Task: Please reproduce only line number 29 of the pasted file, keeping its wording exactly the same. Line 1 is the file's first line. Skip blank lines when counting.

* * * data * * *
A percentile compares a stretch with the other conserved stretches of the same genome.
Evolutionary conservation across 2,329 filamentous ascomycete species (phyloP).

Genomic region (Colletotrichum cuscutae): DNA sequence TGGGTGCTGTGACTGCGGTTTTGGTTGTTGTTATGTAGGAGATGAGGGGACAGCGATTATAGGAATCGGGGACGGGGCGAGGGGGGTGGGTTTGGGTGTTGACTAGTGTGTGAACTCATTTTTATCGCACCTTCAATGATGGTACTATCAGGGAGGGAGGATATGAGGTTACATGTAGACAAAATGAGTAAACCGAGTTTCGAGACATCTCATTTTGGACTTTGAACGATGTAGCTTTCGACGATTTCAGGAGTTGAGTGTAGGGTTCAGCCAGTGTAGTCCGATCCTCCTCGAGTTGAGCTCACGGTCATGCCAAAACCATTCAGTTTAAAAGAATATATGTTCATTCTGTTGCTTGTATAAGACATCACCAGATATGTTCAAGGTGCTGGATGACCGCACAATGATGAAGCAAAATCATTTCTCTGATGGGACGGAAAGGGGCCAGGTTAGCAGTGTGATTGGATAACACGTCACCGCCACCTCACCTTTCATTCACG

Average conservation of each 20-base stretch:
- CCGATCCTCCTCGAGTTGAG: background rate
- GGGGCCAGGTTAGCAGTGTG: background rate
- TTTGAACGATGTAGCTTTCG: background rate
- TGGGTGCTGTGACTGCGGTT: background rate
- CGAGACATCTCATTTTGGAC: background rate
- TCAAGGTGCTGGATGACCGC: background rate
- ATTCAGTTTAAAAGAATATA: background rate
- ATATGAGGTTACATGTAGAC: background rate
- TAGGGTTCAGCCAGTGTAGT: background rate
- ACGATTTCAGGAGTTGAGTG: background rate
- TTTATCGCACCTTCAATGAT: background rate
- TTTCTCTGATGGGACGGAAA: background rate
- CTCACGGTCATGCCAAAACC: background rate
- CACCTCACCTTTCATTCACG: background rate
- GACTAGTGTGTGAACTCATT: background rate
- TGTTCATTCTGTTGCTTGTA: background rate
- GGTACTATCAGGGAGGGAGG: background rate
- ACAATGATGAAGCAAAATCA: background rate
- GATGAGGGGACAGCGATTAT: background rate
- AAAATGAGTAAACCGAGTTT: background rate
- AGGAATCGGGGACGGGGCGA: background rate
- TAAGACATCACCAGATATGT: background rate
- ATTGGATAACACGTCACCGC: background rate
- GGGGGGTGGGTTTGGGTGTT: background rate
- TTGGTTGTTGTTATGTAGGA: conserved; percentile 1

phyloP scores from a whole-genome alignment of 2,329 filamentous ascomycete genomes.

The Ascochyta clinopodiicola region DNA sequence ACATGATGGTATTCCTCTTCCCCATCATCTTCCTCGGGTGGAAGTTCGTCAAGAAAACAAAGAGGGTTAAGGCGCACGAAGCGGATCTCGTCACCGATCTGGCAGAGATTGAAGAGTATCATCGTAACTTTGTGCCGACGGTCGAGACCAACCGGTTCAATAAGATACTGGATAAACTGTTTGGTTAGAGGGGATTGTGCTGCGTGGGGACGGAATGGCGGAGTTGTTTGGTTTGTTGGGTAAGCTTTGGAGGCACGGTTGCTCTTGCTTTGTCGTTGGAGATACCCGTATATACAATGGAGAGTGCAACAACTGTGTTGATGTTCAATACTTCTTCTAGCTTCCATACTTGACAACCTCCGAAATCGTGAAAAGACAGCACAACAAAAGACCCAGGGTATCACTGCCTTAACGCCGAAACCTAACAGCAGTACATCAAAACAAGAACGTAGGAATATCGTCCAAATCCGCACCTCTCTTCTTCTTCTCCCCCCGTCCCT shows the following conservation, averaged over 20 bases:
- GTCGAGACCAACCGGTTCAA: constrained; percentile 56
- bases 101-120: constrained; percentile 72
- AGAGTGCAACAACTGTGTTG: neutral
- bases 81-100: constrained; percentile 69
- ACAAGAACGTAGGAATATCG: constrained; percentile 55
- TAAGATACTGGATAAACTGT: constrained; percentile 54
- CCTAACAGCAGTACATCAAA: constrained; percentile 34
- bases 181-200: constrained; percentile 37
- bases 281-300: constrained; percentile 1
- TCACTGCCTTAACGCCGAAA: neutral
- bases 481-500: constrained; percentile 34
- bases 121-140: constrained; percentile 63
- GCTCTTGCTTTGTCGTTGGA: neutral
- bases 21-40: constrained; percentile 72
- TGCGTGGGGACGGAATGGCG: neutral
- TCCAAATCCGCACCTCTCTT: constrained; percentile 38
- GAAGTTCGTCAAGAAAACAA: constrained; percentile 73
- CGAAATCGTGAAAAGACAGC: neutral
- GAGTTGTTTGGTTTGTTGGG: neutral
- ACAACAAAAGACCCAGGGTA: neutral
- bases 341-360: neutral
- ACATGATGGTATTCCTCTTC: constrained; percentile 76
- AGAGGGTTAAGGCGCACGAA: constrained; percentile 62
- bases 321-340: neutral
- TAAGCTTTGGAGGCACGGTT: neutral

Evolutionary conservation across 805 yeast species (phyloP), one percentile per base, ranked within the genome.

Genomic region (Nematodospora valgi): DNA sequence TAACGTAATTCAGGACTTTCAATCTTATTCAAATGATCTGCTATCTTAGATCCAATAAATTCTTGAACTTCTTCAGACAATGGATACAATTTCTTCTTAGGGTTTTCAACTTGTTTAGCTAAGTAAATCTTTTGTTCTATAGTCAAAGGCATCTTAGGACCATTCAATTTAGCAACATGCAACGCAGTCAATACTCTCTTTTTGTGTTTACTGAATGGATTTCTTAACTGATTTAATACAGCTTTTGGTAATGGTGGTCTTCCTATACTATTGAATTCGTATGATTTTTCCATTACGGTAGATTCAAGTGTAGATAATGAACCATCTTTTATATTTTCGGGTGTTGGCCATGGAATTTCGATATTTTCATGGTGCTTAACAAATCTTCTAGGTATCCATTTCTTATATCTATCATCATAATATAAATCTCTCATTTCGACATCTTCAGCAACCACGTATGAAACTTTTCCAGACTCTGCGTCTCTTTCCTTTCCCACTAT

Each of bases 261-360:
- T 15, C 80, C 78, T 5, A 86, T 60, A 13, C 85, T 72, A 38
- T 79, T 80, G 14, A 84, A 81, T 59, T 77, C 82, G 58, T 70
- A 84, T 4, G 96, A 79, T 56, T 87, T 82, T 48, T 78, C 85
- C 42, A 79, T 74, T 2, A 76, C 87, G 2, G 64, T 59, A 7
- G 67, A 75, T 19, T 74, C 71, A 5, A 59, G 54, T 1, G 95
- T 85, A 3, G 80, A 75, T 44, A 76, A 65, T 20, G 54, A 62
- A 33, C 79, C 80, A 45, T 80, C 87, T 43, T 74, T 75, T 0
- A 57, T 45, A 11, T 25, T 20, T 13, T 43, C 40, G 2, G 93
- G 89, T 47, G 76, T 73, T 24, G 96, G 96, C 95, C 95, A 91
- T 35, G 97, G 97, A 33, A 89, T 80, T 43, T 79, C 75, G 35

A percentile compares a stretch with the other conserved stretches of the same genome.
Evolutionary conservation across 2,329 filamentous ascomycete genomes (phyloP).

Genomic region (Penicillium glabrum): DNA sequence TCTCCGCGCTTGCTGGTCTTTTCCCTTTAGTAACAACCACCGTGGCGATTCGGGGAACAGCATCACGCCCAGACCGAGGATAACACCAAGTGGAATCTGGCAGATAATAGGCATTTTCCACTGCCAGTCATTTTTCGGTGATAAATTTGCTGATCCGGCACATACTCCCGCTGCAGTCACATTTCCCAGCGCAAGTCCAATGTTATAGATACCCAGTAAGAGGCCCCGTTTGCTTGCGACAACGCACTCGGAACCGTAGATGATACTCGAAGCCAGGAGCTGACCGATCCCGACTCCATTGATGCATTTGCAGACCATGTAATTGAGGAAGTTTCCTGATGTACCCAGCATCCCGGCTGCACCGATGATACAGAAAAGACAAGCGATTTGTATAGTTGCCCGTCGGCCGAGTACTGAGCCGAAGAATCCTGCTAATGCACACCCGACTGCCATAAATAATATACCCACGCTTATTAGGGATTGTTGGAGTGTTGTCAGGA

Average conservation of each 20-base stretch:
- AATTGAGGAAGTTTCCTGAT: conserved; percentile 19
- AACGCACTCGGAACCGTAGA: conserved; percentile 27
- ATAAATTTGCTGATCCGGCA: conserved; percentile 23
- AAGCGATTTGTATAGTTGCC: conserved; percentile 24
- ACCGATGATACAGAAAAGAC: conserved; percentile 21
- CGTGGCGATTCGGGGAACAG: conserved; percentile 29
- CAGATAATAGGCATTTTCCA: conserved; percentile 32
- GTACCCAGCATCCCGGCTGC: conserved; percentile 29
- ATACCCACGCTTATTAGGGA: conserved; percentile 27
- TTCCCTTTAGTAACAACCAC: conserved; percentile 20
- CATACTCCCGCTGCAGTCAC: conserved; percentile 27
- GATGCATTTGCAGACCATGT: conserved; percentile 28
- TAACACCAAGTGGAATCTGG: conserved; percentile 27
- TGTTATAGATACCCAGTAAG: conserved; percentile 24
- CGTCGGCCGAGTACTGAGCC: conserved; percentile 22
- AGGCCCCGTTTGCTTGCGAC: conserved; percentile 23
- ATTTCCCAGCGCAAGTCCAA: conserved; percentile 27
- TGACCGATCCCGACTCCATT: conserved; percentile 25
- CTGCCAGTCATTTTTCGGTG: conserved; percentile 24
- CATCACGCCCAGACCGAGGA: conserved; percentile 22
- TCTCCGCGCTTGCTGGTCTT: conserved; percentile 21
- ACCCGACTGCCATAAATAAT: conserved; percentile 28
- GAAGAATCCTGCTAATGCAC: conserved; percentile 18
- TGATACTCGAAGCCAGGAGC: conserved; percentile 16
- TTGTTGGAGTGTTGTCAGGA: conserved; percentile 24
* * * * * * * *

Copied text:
- TTGGTTGTTGTTATGTAGGA: conserved; percentile 1